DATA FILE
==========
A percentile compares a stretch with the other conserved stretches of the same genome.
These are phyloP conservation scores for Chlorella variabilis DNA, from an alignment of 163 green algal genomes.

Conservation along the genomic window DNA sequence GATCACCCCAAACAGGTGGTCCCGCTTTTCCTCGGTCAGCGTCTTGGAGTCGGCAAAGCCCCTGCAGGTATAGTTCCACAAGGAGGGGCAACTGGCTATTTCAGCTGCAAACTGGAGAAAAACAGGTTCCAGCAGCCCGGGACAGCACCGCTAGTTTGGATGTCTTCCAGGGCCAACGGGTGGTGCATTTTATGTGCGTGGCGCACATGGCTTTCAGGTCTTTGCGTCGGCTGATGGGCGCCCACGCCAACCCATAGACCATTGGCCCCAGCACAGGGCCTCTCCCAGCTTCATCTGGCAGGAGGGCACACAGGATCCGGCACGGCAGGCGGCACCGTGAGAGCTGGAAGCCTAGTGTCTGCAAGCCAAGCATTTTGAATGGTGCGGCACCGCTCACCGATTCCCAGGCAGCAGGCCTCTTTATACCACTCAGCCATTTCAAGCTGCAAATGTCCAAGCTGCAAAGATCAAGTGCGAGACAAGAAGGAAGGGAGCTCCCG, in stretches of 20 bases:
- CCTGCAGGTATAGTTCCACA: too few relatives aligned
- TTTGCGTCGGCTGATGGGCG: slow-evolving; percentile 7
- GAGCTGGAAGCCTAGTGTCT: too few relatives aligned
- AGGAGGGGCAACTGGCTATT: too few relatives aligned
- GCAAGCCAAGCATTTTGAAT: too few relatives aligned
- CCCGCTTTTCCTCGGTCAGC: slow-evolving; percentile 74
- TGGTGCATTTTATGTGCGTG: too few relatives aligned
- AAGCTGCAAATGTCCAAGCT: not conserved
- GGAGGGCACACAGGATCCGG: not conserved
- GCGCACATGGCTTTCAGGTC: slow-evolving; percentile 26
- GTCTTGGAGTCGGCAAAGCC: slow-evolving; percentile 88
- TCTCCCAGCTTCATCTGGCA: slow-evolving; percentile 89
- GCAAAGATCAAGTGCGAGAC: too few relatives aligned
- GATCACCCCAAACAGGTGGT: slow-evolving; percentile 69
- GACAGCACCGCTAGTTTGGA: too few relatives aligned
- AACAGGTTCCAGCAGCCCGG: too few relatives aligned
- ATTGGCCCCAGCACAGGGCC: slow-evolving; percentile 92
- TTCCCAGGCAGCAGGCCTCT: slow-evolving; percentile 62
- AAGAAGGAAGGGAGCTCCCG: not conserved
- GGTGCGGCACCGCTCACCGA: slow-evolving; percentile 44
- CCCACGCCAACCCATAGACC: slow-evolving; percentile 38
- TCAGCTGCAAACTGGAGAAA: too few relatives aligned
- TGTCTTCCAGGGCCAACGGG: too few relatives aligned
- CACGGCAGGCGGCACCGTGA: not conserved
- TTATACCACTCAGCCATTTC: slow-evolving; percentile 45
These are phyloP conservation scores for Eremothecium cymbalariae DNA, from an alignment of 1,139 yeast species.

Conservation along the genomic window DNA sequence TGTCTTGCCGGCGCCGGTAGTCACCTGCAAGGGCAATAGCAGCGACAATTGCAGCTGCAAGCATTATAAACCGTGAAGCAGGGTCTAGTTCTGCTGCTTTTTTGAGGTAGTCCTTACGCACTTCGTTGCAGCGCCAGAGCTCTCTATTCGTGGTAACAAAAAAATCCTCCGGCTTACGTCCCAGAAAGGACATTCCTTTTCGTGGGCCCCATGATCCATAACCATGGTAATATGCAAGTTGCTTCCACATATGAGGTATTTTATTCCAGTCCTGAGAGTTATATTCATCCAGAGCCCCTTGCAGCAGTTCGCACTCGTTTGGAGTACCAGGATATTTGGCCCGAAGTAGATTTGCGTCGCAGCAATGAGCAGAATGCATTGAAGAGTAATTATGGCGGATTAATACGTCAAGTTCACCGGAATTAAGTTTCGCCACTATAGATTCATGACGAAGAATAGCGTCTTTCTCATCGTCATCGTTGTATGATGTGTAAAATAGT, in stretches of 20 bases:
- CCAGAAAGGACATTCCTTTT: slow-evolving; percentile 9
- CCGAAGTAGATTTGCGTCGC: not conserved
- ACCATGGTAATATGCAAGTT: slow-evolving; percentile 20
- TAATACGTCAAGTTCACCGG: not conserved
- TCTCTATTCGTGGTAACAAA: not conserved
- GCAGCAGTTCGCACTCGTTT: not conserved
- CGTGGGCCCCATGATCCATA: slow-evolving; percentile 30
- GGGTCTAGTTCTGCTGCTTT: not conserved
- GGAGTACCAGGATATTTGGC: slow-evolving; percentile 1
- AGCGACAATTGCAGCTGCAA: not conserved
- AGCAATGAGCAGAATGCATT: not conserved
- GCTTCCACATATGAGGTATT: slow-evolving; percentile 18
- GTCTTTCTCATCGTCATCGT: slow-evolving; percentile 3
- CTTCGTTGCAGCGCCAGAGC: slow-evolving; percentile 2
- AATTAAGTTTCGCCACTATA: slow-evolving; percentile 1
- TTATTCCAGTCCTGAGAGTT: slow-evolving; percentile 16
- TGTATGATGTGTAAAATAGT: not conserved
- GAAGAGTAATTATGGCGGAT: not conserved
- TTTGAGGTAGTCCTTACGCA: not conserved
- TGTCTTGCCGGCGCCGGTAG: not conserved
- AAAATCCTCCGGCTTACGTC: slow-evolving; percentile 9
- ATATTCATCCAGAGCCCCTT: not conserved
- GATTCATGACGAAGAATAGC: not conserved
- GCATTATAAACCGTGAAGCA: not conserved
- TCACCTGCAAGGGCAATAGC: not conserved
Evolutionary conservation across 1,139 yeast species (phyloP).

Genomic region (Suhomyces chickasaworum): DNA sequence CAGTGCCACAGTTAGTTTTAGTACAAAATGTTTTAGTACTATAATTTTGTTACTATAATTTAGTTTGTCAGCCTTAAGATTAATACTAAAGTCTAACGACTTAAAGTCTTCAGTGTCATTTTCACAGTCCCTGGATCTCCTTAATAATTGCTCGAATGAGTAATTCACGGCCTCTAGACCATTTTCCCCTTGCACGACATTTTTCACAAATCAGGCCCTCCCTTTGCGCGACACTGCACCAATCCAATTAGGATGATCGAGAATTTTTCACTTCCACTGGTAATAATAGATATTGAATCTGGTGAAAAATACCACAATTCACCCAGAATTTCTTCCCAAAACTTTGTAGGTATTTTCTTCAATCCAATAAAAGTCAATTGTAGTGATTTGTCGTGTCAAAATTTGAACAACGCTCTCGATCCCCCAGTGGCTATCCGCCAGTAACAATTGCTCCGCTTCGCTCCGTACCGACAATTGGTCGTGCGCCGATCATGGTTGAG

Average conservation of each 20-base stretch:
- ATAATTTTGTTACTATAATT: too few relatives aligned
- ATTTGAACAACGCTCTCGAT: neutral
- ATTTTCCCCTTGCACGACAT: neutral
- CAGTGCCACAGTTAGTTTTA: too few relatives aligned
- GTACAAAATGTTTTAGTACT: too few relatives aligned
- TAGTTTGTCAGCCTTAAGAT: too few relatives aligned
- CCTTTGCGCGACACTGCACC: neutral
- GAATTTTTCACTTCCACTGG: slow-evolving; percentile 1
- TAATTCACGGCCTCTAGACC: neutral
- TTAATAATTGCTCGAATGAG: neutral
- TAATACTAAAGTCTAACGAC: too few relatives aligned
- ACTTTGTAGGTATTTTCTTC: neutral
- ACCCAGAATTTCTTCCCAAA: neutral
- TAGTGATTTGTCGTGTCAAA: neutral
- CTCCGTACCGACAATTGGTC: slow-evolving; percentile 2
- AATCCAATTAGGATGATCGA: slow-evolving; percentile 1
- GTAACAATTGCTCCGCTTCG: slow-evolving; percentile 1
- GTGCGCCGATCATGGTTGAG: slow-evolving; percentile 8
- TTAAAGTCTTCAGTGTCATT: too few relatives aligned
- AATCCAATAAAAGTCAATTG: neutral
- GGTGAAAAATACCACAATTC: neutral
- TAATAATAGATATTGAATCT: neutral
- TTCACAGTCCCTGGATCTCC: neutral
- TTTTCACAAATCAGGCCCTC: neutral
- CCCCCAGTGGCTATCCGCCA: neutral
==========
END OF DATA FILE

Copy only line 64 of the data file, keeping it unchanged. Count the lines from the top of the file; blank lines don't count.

- TAGTTTGTCAGCCTTAAGAT: too few relatives aligned